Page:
WEF’s 2019 Global Competitiveness Report: Singapore Overtakes USA for Number 1 Spot. Where Does SA Stand?

Ten years on from the global financial crisis, the world economy remains locked in a cycle of low or flat productivity growth despite the injection of more than $10 trillion by central banks. The latest Global Competitiveness Report paints a gloomy picture, yet it also shows that those countries with a holistic approach to socio-economic challenges, look set to get ahead in the race to the frontier.

The World Economic Forum‘s (WEF) latest Global Competitiveness Report 2019 showed that Singapore has overtaken the United States to become the most competitive nation in the world. The US is losing ground in measures such as “healthy life expectancy” and preparedness for the future skills needed in the 21st century, the report says.

Some of this year’s better performers appear to be benefiting from the trade feud between China and the US, including Singapore and Vietnam. Led by Singapore, the East Asia and the Pacific
region is the most competitive in the world.

Covering 141 economies, the index measures national competitiveness—defined as the set of institutions, policies and factors that determine the level of productivity and long-term economic growth.

The report measures the strength of 103 key indicators, such as inflation, digital skills and trade tariffs, arranged into 12 pillars. Each indicator, or ‘pillar’ uses a scale from 0 to 100, to show how close an economy is to the ideal state or ‘frontier’ of competitiveness in that area. With a score of 84.8, Singapore is the world’s most competitive economy in 2019, overtaking the US, which falls to second place. Hong Kong SAR, Netherlands and Switzerland round up the top five.

Top 10 performers on the 2019 WEF Global Competitiveness Report.

“The world is at a social, environmental and economic tipping point. Subdued growth, rising inequalities and accelerating climate change provide the context for a backlash against capitalism, globalization, technology, and elites,” the WEF warned.

“There is gridlock in the international governance system and escalating trade and geopolitical tensions are fueling uncertainty. “This holds back investment and increases the risk of supply shocks: disruptions to global supply chains, sudden price spikes or interruptions in the availability of key resources,” it said.

Singapore

Singapore has long been a thriving global financial center, and has built itself up despite limited land. After early years of turbulence and despite lacking natural resources and a hinterland, the nation developed rapidly as an Asian Tiger economy, based on external trade and its workforce.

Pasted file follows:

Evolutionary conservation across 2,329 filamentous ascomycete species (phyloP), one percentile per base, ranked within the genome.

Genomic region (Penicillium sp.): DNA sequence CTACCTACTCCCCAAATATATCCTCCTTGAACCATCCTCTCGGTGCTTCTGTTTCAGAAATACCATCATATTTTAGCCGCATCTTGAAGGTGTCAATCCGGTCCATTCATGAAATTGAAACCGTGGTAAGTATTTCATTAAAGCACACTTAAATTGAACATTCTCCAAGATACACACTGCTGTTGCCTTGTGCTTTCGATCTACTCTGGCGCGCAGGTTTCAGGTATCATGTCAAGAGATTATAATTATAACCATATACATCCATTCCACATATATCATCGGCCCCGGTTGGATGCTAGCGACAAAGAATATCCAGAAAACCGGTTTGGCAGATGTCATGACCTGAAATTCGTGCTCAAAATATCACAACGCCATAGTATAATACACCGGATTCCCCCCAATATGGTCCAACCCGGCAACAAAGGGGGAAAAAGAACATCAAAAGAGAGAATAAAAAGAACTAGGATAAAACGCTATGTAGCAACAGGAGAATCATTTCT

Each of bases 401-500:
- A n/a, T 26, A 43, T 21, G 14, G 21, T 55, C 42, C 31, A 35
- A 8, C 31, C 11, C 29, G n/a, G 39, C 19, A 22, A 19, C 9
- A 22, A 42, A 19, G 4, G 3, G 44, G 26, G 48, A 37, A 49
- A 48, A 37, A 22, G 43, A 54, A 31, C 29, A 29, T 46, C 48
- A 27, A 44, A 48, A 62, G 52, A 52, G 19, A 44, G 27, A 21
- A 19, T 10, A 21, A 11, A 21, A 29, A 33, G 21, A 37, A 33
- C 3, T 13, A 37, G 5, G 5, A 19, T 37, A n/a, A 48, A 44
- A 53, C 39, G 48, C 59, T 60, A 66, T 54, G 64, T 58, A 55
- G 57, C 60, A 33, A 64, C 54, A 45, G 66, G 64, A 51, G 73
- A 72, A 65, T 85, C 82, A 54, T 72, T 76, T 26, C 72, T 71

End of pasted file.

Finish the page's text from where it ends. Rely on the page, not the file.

The city-state is classified as an Alpha+ global city, indicating its influence on the global economy. Singapore is the only country in Asia with an AAA sovereign rating from all major rating agencies, and one of 11 worldwide. Singapore is a highly developed country and is ranked 9th on the UN Human Development Index, the highest in Asia for a sovereign state, with the 3rd highest GDP per capita in the world. It was ranked the most expensive city to live in from 2013 to 2019 by the Economist, and is identified as a tax haven.

Along with benefits from the ongoing US-China trade war, Singapore’s financial system and macroeconomic stability raised its rating.

Singapore ranked 2nd overall in the 2018 report. This year, the country ranks first in terms of infrastructure, health, labor market functioning, and financial system.

While Hong Kong was penalized in points for their lacking worker protection (scoring only 10 points, and ranking 116th in the category), Singapore ranked well, scoring 89 points, and ranking 18th for worker protection.

Singapore improves from an already high base on 10 of the 12 pillars, and its score on every pillar is between 4 and 19 points higher than the OECD average. The country ranks first on the Infrastructure pillar (95.4), where it also ranks first for road quality infrastructure, efficiency of seaport and airport services, and sea transport connectivity. It also tops the Health (100), Labor market (81.2) and Financial system pillars (+2.0 points, 91.3), and achieves a nearly perfect score for Macroeconomic stability (+7.1, 99.7, 38th).

Performance in terms of market efficiency (81.2, 2nd behind Hong Kong SAR) is driven by the fact that Singapore is the most open economy in the world. Singapore ranks 2nd (80.4) for the quality of public institutions, behind Finland, but its performance is undermined by limited checks and balances (65.9, 23rd)—Singapore notably ranks 124th on the Freedom of the Press Index—and lack of commitment to sustainability (63.5, 66th). Going forward, in order to become a global innovation hub, Singapore will need to promote entrepreneurship and further improve its skills base, albeit from a relatively high base (78.8, 19th).

Southern Africa

Led by Mauritius (52nd), sub-Saharan Africa is overall the least competitive region, with 25 of the 34 economies assessed this year scoring below 50.

South Africa, the second most competitive in the region, improves to the 60th position, while Namibia (94th), Rwanda (100th), Uganda (115th) and Guinea (122nd) all improve significantly, the WEF showed. Among the other large economies in the region, Kenya (95th) and Nigeria (116th) also improve their performances, but lose some positions, overcome by faster climbers, the report said.

South Africa

South Africa’s competitiveness has regained momentum after the recent political landscape shift and climbed seven places in 2019. The country is a regional financial hub (83.2, 19th), with well-developed equity, insurance and credit markets, all achieving a score of 100, the report said.

South Africa’s WEF Global Competitiveness Report 2019 scores.

It has also developed one of the most advanced transport infrastructures in the region (45th) and is among the top countries in Africa for market size (35th). Beyond these established strengths, health conditions—though starting from a low base (118th)—are better, adding 3.3 years to the average healthy life expectancy since the last assessment. Institutional quality has also improved (55th) but unevenly, the report said.